A careful look at the emissions of competing technologies such as electric vehicle and conventional cars shows that fuel-cell cars have significant environmental benefits, even when the hydrogen is made from natural gas. In May, the U.S. Department of Energy released its most recent analysis of the expected total carbon dioxide emissions from fuel-cell vehicles in 2035, including the emissions associated with making hydrogen from natural gas, compressing it, and transporting it. The analysis shows that the cars will emit less than half as much carbon dioxide as conventional gasoline-powered vehicles do now. They would also release less carbon dioxide than electric vehicles when electric vehicles are charged in parts of the U.S. that rely heavily on coal power. However, electric vehicles look better in places like California—which uses little coal—and in a hypothetical future when they’re charged exclusively with sources such as wind and solar power.
Fuel-cell vehicles could also be a boon to renewable energy by helping to address their intermittency. One option being considered in Germany is to use excess wind power generated at night, when demand is low, to electrolyze water, making hydrogen (see “Hydrogen Could Be Key to Germany’s Energy Plans”). Sperling says using hydrogen as a way to store excess renewable energy makes sense. He also notes that there are other promising routes to low-carbon hydrogen production in development, such as engineering plants to produce hydrogen from sunlight directly, although those are in early stages of development.
But the biggest challenge to fuel-cell vehicles remains a lack of hydrogen filling stations. Unlike electric vehicles, which can be recharged at home, hydrogen vehicles will require a network of filling stations. Some suggest that even a few filling stations in a city would be enough to encourage people to buy the vehicles, but Smith is skeptical. If there were only four filling stations in city, he says, drivers may need to go 10 to 15 minutes out of their way to fill up. “I’m not going to do that when I know there’s a gas station on every corner,” he says.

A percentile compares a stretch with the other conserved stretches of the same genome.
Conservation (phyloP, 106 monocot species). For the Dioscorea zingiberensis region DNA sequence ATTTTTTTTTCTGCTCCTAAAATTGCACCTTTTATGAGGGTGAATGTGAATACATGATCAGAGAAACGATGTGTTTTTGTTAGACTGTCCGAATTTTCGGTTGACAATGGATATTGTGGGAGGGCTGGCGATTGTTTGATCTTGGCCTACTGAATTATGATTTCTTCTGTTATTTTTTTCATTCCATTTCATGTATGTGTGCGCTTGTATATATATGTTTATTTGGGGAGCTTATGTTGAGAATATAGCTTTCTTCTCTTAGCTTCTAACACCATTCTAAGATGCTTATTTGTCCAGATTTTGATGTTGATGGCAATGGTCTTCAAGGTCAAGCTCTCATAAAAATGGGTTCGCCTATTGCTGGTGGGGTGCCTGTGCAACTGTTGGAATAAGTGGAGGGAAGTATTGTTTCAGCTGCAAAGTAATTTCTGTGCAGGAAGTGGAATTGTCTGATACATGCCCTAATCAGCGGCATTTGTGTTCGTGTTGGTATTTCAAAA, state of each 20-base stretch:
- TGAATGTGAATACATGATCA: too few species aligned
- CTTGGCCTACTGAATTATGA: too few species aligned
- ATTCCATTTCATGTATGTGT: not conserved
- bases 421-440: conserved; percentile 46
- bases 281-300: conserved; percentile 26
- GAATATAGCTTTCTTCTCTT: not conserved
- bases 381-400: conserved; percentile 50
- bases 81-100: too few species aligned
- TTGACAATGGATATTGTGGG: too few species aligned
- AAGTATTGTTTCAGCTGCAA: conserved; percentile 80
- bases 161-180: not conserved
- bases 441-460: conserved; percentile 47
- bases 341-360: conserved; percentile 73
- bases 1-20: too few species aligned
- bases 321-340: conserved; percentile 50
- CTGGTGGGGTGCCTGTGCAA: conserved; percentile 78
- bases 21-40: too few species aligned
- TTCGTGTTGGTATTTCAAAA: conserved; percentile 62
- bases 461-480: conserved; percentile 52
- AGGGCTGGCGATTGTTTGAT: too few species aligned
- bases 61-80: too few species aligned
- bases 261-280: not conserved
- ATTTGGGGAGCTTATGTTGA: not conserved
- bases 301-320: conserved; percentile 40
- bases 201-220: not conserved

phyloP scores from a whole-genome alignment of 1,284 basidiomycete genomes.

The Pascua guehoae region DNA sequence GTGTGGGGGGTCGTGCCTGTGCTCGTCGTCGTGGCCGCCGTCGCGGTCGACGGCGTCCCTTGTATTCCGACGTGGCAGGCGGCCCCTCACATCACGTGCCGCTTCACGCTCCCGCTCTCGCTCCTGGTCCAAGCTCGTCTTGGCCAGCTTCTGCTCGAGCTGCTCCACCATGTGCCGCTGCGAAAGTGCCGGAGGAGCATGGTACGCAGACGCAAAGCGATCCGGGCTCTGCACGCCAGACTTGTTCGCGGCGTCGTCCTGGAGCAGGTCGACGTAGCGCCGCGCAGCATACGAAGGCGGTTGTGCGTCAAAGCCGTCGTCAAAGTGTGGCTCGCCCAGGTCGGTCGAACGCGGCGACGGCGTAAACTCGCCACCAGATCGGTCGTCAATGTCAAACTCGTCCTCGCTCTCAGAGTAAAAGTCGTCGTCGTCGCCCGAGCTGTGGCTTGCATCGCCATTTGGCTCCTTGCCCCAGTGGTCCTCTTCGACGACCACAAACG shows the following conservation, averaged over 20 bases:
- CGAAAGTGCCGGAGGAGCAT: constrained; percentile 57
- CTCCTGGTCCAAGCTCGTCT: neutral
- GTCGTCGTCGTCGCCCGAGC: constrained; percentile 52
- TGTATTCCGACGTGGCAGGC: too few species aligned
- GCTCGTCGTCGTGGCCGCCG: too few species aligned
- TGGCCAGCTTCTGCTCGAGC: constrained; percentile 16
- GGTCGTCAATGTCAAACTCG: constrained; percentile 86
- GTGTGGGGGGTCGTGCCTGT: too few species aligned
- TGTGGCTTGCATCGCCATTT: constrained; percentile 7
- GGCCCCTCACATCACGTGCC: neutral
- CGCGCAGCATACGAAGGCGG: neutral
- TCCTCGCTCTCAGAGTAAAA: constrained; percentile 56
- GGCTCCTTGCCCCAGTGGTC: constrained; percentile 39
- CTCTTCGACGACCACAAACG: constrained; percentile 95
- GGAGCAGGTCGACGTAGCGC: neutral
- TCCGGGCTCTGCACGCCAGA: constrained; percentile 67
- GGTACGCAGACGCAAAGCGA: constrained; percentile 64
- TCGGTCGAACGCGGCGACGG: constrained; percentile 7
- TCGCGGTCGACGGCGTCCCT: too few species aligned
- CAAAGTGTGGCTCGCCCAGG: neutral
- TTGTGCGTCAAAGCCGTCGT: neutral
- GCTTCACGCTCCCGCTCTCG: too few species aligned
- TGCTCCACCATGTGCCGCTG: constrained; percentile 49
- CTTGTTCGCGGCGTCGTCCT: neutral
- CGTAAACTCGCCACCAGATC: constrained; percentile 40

Automakers are well aware of this potential stumbling block. Toyota is currently working with governments and businesses in an effort to get more hydrogen fueling stations installed before it starts selling its fuel-cell vehicles. “Infrastructure is something we’re anxious about,” Hostetter says.
The hype around DeepMind’s new AI model misses what’s actually cool about it
Some worry that the chatter about these tools is doing the whole field a disservice.
These materials were meant to revolutionize the solar industry. Why hasn’t it happened?
Perovskites are promising, but real-world conditions have held them back.
Why China is still obsessed with disinfecting everything
Most public health bodies dealing with covid have long since moved on from the idea of surface transmission. China’s didn’t—and that helps it control the narrative about the disease’s origins and danger.
A quick guide to the most important AI law you’ve never heard of
The European Union is planning new legislation aimed at curbing the worst harms associated with artificial intelligence.
Get the latest updates from
MIT Technology Review
Discover special offers, top stories, upcoming events, and more.